South Africa’s population

South Africa has 56.5-million people, according to 2017 estimates. The 2011 census puts it at 51.5-million. Black South Africans make up around 81% of the total, coloured people 9%, whites 8% and Indians 3%.

A child plays in a local restaurant in Vosloorus, a large township in Gauteng province. (Media Club South Africa)

A child plays in a local restaurant in Vosloorus, a large township in Gauteng province. (Media Club)

The country has the fourth-largest population in Africa – after Nigeria, Ethiopia and Egypt – and the 25th-largest in the world.

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According to Statistics South Africa’s 2017 mid-year population estimates, South Africa is home to 56,521,900 people.

Black South Africans are in the majority, with a population of 45.7-million – 80.8% of the total. The rest is made up of 5-million coloured South Africans (8.7%), 1.4-million Indian or Asian South Africans (2.6%) and 4.5-million white South Africans (7.9%).

Bar graph and pie chart showing South Africa's population in 2017, according to four main population groups: African, coloured, Indian or Asian and white. Data sourced from Statistics South Africa's 2017 mid-year population estimates.

These ratios have changed slightly since the country held its last census, in 2011. The proportion of black people has increased, that of coloured and Indian South Africans has stayed the same, and the percentage of white people has shrunk.

Census 2011 recorded South Africa’s population 51.8-million, up from the Census 2001 count of 44.8-million. Black South Africans made up 79.2% of the population, coloured and white people each 8.9%, the Indian or Asian population 2.5%, and “other” people – who did not want to be categorised by race – 0.5% of the total.

Population of the provinces

The population of each of South Africa’s provinces varies enormously.

Bar graph and pie chart comparing the different populations of each of South Africa's nine provinces in 2017. The provinces are the Eastern Cape, Free State, Gauteng, KwaZulu-Natal, Limpopo, Mpumalanga, Northern Cape, North West and Western Cape.

The most striking difference is between Gauteng and the Northern Cape. Gauteng is a city region of just 18,178 square kilometres, 1.4% of South Africa’s land area, yet it’s home to over a quarter of the country’s people. The Northern Cape takes up almost a third of South Africa, but it is a region of arid wilderness and hardscrabble farmland in which only 2.1% of the population live.

Then there’s KwaZulu-Natal, home to almost a fifth of the population, and the Free State, home to only 5%.

In 2017 South Africa’s provincial populations, and their share of the total, were:

  • Eastern Cape: 6,497,100 (11.5%)
  • Free State: 2,889,900 (5.1%)
  • Gauteng: 14,273,800 (25.3%)
  • KwaZulu-Natal: 11,067,500 (19.6%)
  • Limpopo: 5,774,600 (10.2%)
  • Mpumalanga: 4,442,500 (7.9%)
  • Northern Cape: 1,213,500 (2.1%)
  • North West: 3,854,400 (6.8%)
  • Western Cape: 6,508,700 (11.5%)

Bar graph and pie chart comparing the land area of South Africa's nine provinces. The provinces are the Eastern Cape, Free State, Gauteng, KwaZulu-Natal, Limpopo, Mpumalanga, Northern Cape, North West and Western Cape.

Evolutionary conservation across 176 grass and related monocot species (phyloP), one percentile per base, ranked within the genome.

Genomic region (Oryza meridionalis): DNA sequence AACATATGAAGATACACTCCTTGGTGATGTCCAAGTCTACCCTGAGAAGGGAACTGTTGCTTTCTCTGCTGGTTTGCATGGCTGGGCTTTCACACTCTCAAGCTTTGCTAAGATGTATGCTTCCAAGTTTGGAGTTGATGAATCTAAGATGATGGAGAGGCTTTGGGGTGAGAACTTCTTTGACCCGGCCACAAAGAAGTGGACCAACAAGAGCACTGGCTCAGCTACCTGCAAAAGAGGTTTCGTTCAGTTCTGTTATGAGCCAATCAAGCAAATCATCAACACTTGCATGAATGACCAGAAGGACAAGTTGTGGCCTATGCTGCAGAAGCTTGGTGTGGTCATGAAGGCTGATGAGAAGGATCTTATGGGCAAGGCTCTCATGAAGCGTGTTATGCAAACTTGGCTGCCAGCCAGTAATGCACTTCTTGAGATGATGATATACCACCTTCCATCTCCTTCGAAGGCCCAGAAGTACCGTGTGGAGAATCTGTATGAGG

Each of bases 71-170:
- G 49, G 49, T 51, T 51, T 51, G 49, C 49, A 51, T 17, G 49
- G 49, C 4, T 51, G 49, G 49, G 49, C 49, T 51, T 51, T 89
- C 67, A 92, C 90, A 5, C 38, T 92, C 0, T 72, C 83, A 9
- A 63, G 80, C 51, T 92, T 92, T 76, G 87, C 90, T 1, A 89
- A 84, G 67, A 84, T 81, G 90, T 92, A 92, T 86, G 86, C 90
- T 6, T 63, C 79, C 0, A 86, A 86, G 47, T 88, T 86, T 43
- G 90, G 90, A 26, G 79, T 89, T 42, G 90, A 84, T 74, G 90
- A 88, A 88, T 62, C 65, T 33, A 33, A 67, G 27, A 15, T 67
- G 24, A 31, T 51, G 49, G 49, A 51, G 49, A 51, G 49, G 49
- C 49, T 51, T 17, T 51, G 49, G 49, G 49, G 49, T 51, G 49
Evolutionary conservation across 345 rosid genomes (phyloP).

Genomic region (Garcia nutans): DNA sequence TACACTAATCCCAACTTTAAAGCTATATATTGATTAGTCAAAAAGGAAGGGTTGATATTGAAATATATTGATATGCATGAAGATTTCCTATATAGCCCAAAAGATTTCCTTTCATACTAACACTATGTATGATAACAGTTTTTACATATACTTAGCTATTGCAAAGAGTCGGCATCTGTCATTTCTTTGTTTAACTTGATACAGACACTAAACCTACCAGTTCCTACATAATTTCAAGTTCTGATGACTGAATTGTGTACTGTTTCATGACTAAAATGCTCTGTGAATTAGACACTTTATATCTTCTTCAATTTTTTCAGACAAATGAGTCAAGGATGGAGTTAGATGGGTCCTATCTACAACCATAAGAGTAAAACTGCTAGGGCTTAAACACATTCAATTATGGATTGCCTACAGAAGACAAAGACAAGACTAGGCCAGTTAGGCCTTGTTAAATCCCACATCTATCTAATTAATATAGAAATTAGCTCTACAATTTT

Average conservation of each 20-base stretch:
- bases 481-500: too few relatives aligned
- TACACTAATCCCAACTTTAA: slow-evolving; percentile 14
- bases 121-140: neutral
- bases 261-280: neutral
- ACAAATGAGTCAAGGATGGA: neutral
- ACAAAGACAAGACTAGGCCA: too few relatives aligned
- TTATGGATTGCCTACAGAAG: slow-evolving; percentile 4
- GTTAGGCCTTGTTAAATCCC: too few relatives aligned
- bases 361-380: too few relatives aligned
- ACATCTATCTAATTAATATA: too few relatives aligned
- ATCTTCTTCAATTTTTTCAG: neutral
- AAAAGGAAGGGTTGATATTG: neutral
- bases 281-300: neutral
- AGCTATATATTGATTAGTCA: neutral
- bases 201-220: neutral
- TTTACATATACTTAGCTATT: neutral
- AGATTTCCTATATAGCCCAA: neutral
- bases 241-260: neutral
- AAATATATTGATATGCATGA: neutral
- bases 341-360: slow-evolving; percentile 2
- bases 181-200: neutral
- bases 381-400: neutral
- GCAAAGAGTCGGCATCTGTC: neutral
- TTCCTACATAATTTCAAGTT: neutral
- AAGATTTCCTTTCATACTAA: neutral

Population density

South Africa’s population density is 46 people per square kilometre.

In the provinces, differences in size and population mean different population densities. Gauteng, small but populous, has an average of 785 people for every square kilometre. KwaZulu-Natal has 117 people per square kilometre. The empty Northern Cape has a population density of only three people for each square kilometre.

Infographic with maps showing the population density of South Africa and each of South Africa's nine provinces, and comparing it to population density in Brazil, China, Kenya, Nigeria and the UK.

Life, death and HIV

In 2017, South Africans’ life expectancy at birth is an estimated 64 years – 66.7 years for females and 61.2 years for males. This is up from around 55 years in 2002, before any serious effort to tackle the HIV and Aids epidemic began.

Infant mortality (babies who die in their first year of birth) is at an estimated 32.8 deaths for every 1,000 live births. The under-five mortality rate is 42.4 deaths per 1,000 live births. These rates are down from a peak in 2002, when the infant mortality rate was 48.1 and the mortality rate for under-fives at 71.3.

Statistics South Africa estimates the country’s overall HIV prevalence rate at about 12.6%. In 2017, the total number of people living with HIV was some 7-million. About 18% of adults aged 15 to 49 are HIV-positive.

Age structure

Population pyramid for South Africa

Click image to find out more.

Some 16.7-million South Africans are 15 or younger – nearly a third of the population. The provinces with the highest proportion of children are Limpopo, where 35.2% of the population is under 15, the Eastern Cape (33.6%) and KwaZulu-Natal (31.9%).

Around 15.7-million people are 15 to 29 years old, or 26.8% of the total population. A further 12.8 million are aged 30 to 44 (22.8%), and 7.1 million aged 45 to 60 (12.7%).

South Africans aged 60 years or older number 4.6-million people, making up 8.1% of the total. The country’s older population has steadily increased over the last few decades as South Africans live longer. The provinces with the highest proportion of people aged 60 or older are the Eastern Cape (9.9%), the Northern Cape (9.8%) and the Western Cape (9.1%).

The Eastern Cape is South Africa’s poorest province with the highest rate of outward migration to other provinces. This leaves it with the highest proportion of both children and the elderly, as working-age people leave for elsewhere to find jobs.